Michael Strano Ph.D.
The Strano laboratory is interested in understanding the chemical and physical interactions that govern our ability to manipulate nanotube and nanoparticle systems for desired applications. We utilize a variety of spectroscopic and surface techniques combined with chemical engineering analysis to address problems central to the advancement of nanotechnology.Quantum nanowires and nanotubes are molecular systems where electron transport is confined to a single dimension. These molecules demonstrate a unique chemical behavior with respect to surface reactivity and surface adsorption processes that governs their ability to be manipulated and incorporated into devices. Current theory and experimental observations indicate that the reactive behavior of these systems is strongly dependent on local deformations, chemical doping, photo-excitation and the local microenvironment. We seek to understand these processes in order to develop chemical handles to manipulate these materials and synthesize the next generation of nanoelectronic, sensor, electro-mechanical devices.
Many nanoparticle systems demonstrate unique optical properties such as tunable photo-absorption (plasmon resonances) and n-IR fluorescence that are important for immerging biomedical and biochemical applications. In particular, fluorescence in the near-IR avoids the natural auto-fluorescence of many biological systems and allows for deeper penetration into strongly scattering or absorbing media, such as whole blood or thick tissue. We are interested in how nanoparticles can be made to interact with cellular interfaces, measuring mass transfer and partitioning coefficients in both proxy and living cell membranes. To this end, we apply thermodynamics and colloidal science to examine routes for nanotube covalent and non-covalent functionalization that allow for selective adsorption and transport within cellular membranes or attachment to particular biomolecular sites.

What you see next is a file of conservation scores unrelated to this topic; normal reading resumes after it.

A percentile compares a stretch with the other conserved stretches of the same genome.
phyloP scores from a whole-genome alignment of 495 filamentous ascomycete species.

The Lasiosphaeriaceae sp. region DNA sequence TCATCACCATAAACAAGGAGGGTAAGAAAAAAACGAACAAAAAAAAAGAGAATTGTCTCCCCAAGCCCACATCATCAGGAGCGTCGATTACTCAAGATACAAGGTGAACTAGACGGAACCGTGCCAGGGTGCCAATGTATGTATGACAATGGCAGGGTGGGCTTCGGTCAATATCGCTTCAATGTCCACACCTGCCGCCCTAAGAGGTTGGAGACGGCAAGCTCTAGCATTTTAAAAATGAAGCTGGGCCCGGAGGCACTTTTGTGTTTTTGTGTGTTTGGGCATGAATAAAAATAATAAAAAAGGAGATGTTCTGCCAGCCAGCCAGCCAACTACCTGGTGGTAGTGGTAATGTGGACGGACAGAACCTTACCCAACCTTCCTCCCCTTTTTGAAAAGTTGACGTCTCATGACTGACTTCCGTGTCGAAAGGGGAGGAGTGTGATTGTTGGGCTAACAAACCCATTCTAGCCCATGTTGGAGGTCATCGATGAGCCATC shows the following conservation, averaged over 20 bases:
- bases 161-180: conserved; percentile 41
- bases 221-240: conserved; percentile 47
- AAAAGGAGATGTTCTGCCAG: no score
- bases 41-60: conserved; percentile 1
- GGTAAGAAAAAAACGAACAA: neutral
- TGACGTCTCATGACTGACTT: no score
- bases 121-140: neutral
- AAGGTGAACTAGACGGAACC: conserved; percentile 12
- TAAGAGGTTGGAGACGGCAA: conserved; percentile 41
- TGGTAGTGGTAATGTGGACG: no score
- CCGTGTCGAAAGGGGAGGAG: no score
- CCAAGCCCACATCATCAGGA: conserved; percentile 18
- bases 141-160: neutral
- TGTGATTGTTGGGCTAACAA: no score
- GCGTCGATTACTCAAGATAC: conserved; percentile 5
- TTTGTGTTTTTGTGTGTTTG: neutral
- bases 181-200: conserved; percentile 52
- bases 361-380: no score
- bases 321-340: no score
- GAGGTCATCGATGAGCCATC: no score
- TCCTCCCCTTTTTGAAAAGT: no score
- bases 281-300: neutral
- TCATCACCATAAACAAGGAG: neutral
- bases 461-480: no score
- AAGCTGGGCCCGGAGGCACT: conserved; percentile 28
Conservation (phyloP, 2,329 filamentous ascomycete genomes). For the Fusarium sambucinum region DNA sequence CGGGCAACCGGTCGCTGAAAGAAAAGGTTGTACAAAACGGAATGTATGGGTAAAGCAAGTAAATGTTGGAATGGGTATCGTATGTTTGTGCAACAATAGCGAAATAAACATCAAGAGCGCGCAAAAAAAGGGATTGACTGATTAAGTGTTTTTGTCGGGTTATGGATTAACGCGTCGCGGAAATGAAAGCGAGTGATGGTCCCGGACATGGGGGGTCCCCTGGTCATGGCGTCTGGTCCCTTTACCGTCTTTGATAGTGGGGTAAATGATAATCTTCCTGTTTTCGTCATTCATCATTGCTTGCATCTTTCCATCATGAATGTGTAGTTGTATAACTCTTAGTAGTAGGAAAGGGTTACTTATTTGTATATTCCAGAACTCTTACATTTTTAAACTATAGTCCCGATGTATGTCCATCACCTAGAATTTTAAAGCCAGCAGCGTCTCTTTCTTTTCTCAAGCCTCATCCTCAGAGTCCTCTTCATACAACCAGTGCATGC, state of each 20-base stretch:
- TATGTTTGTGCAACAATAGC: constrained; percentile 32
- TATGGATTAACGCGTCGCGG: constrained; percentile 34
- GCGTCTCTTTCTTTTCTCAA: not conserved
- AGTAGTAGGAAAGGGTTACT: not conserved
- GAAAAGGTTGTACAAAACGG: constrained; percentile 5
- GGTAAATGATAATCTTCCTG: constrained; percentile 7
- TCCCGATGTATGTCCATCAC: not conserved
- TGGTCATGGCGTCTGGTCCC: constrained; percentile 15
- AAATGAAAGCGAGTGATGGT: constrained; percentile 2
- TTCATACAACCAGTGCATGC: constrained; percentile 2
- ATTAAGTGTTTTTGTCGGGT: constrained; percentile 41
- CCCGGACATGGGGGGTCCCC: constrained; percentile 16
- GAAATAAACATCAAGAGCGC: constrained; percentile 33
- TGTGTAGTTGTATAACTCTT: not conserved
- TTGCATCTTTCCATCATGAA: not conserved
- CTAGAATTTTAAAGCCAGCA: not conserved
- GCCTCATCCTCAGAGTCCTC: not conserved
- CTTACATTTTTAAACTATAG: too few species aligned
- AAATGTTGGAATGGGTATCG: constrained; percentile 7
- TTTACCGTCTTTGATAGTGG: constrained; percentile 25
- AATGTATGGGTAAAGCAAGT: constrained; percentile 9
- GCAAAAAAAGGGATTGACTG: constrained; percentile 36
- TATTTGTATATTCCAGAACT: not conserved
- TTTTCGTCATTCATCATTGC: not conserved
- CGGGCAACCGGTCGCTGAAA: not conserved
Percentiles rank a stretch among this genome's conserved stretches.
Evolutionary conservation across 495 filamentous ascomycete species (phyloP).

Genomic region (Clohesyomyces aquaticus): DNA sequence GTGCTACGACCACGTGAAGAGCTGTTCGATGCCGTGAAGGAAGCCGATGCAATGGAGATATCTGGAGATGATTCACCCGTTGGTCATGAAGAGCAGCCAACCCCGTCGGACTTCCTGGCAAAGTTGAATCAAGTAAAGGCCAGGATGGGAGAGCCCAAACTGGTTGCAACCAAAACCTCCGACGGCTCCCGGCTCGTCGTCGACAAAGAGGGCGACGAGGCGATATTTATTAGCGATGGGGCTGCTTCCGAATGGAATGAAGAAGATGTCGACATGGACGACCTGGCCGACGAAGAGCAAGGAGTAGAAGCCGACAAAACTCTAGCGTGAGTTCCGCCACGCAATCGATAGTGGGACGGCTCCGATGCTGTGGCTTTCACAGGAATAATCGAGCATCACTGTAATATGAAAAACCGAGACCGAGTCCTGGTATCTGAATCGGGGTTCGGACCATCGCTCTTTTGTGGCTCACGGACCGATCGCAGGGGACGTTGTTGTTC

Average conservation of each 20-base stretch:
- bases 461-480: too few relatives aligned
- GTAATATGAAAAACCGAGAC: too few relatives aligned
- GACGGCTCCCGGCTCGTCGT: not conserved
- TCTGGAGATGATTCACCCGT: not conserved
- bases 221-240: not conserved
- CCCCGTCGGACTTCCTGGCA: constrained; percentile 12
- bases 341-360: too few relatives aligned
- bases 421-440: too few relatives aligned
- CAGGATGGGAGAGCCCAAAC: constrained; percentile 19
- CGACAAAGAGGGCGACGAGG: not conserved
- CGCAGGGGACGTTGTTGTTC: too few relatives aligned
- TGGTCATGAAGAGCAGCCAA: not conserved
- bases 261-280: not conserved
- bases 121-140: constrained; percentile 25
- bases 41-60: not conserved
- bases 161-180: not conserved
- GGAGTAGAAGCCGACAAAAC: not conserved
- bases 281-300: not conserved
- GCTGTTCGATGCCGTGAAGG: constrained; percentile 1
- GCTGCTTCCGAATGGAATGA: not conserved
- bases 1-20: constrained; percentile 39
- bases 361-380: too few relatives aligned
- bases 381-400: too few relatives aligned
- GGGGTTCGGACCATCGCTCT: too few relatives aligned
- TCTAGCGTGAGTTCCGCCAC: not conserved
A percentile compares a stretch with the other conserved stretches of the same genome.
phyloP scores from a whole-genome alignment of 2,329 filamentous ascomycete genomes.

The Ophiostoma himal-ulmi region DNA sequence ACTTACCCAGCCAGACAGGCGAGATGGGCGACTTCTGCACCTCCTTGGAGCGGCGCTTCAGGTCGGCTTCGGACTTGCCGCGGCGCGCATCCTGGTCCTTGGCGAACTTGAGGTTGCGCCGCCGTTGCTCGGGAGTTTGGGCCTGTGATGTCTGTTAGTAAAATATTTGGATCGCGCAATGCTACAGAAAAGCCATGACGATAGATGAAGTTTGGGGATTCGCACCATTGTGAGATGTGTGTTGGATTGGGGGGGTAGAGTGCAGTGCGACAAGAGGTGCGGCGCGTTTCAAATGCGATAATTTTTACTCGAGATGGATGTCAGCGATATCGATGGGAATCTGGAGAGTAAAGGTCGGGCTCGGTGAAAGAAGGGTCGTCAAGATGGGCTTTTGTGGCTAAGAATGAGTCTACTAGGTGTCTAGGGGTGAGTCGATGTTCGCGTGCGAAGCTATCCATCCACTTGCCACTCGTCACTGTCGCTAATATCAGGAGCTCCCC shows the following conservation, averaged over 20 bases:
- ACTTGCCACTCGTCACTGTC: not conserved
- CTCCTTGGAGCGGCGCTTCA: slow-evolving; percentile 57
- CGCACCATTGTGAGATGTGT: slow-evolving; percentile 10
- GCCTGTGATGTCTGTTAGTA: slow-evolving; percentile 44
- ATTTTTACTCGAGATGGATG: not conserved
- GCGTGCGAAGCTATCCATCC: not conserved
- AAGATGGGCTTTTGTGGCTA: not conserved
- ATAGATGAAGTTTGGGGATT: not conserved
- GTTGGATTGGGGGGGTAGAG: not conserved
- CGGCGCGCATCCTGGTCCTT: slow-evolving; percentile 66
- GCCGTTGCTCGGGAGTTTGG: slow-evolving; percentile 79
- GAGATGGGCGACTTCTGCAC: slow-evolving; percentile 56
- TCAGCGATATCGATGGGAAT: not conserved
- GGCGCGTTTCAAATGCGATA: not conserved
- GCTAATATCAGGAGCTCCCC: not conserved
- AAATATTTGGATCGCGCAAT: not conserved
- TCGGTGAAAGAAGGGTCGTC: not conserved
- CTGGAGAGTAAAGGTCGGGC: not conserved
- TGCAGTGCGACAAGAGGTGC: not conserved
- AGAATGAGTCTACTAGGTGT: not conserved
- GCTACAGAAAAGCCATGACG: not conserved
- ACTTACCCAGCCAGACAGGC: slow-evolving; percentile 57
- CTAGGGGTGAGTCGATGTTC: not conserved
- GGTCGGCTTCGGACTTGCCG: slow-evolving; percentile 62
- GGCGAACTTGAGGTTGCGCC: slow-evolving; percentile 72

Carbon nanotubes have tensile strengths nearly 100 times that of steel cable but are 1/6th as dense. There is tremendous interest in developing the next generation of high performance composites using these materials, although nanotube dispersion, matrix interactions, and deformation properties remain critical problems. We are interested in understanding nanocomposites under systematic deformations, transient energy conduction, and photo-induced actuation. We use the electronic changes in the nanotube itself to provide valuable insight into the molecular behavior of these systems in response to external perturbations. These efforts are leading to new “smart material” applications that proactively respond to external perturbations as well as novel photo-actuating mechanical devices.
EducationB.S., Polytechnic University; Brooklyn, NY, 1997; Ph.D., University of Delaware, Newark, DE 2002
Awards2005 Presidential Early Career Award (PACE)
2006 Collaboration Success Award from the Council of Chemical Research
2006 Beckman Young Investigator Award
2006 3M Nontenured Faculty Award
2006 Coblentz Award for Molecular Spectroscopy
2005 Young Investigator Award, Nanoscale Science and Engineering Forum, AIChE
Top 1% of Highly Cited Researchers, Essential Science Indicators/Web of Science 2005
2005 National Science Foundation Career Award
2004 Top Young Innovator Award, MIT Technology Review (TR100)
2004 Dupont Young Investigator Award
Editorial board: Experimental Biology and Medicine
Important ArticlesD. A. Heller, E. S. Jeng, T.-K. Yeung, B. M. Martinez, A. E. Moll, J. B. Gastala, and M. S. Strano, "Optical Detection of DNA Conformational Polymorphism on Single-Walled Carbon Nanotubes," Science 311, 508-511 (2006).
P. W. Barone, S. Baik, D. A. Heller, M. S. Strano, "Near-infrared optical sensors based on single-walled carbon nanotubes," Nature Materials 4, 86-92 (2005).
C. Y. Lee, M. S. Strano, "Understanding the dynamics of signal transduction for adsorption of gases and vapors on carbon nanotube sensors," Langmuir 21, 5192-96 (2005).
S. Reich, M. Dworzak, A. Hoffman, C. Thomsen, M.S. Strano, "Excited-state carrier lifetime in single-walled carbon nanotubes," Physics Review B 71 Article 033402 (2005).
R. A. Graff, J. P. Swanson, P. W. Barone, S. Baik, D. A. Heller, M. S. Strano, "Achieving individual-nanotube dispersion at high loading in single-walled carbon nanotube composites," Advanced Materials, 17, 980-84 (2005).
X. Z. Bo, C. Y. Lee, M. S. Strano, M. Goldfinger, C. Nuckolls, G. B. Blanchet, "Carbon nanotubes-semiconductor networks for organic electronics: The pick-up stick transistor," Applied Physics Letters, 86 Article 182102 (2005).
M.S. Strano, M. Zheng, A. Jagota, G.B. Onoa, D.A. Heller, P.W. Barone, M.L. Usrey, "Understanding the nature of the DNA-assisted separation of single-walled carbon nanotubes using fluorescence and Raman spectroscopy," Nano Letters, 4 543-50 (2004).
By this Researcher